Human trafficking is a menace that most nations are today trying to do away with. Emraan Hashmi-starrer Awarapan is an attempt to portray this scourge. The serious bit of the review ends here.
Awarapan starts in an exotic night club of Hong Kong and goes on to a port where a delivery of people is to be offloaded. This is where Reema (Mrinalini Sharma [Images]) is introduced. When she realises the light of the day, off she runs to save herself.
A predictable camera chase later, she is recaptured only to blare "Give me my freedom. Leave me alone." That is the premise of the movie (in case you missed it).
Cut two, and we have Shivam (Emraan Hashmi [Images]), Gangster Malik's (Ashutosh Rana) most trust-worthy man. Mesmerized by Reema, Malik asks Shivam to find if she has a man in her life. Loyalist Shivam keeps a watch on Reema.
Then follow song sequences that make you yearn for an urgent nip tuck� be it Mrinalini for her bad dancing skills and woody movements or Pritam whose excessive electronica makes you reach for your ear muffs.
A flashback here reveals Shivam's past. While escaping the clutches of the police, bandit Shivam bumps into Aliya (Shreya Saran). Looking as pretty as ever, she tries to coax him to buy a pigeon she is selling and release it, as a karmic cleanser. Unperturbed he continues his run, not before realising that he has fallen for her.
Their meetings continue, with Aliya making all attempts to induce some faith in Imran. Then bad luck has a lucky day and the couple is caught by Aliya's father, who tries to knock some sense into Aliya. Shivam professes his love for her and hands over the gun to her father. In the bid to shoot Shivam, her father shoots Aliya. Flashback's over.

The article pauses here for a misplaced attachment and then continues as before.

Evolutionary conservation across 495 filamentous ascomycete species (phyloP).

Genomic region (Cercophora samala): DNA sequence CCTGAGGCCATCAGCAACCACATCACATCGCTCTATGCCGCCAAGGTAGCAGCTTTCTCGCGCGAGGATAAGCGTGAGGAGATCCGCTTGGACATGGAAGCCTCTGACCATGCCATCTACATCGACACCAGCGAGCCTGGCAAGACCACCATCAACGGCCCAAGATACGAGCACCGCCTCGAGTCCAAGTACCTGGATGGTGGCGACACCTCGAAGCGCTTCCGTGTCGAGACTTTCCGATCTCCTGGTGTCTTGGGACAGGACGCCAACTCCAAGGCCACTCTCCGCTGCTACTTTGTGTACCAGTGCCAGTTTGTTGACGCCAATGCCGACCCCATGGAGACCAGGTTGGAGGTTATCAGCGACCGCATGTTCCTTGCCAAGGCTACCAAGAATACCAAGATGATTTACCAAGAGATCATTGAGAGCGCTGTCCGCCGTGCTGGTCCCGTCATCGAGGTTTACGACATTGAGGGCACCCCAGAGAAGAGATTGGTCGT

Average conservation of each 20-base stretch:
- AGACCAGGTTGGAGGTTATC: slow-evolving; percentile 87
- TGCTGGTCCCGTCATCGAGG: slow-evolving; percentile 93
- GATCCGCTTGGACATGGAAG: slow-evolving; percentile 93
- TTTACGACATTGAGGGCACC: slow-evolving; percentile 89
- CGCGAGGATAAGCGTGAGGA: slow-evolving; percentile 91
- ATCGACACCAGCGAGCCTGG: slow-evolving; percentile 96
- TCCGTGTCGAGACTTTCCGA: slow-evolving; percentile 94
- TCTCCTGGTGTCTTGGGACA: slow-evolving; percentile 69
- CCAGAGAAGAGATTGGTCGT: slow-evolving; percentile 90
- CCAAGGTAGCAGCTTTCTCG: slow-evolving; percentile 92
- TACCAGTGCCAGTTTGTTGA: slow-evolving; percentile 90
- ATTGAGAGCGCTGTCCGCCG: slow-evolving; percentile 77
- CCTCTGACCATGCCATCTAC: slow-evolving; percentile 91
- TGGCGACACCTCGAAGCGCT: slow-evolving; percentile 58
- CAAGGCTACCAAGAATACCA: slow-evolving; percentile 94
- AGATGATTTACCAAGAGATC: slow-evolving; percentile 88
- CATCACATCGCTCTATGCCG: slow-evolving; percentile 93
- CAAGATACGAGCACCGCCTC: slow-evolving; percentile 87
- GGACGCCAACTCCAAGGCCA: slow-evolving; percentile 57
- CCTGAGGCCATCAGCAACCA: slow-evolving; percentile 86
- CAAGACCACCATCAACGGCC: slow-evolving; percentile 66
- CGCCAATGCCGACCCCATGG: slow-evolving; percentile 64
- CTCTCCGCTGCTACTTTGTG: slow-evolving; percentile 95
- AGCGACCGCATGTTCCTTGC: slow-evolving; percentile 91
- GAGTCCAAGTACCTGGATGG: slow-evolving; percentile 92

Back to present, Shivam continues to keep a watch on Reema, and happens to stumble upon Bilal, her love interest. When this news reaches Malik, he orders the assignation of Reema. Another flash back and the loyalist Shivam seems to get jelly feet with the very thought of killing Reema. Yet he barges into their home and fires six bullets, which even at close range missed the couple. Divine interventions, he concludes.
What follows is predictable. An unhappy villain, a lot of dishum dishum and gunfire et al. On a radio show this week, a very confident Emraan had proclaimed that if anyone does not enjoy the movie, he shall pay them back the ticket money. Well, I have preserved my ticket and await a refund.
And so as to leave no stone unturned, the director eve assures that the villain's entire family is wiped off. In what seems to be a rather cheesy end, the viewer is reminded (finally!) of the premise of the movie -- "Give me my freedom. Leave me alone."
Mrinalini could sure do with some better facial expressions. As for Emraan, he desparately needs a better stylist and Shreya a new makeup man. Talent Ashutosh is wasted and so is Shreya.
Did anyone mention human trafficking?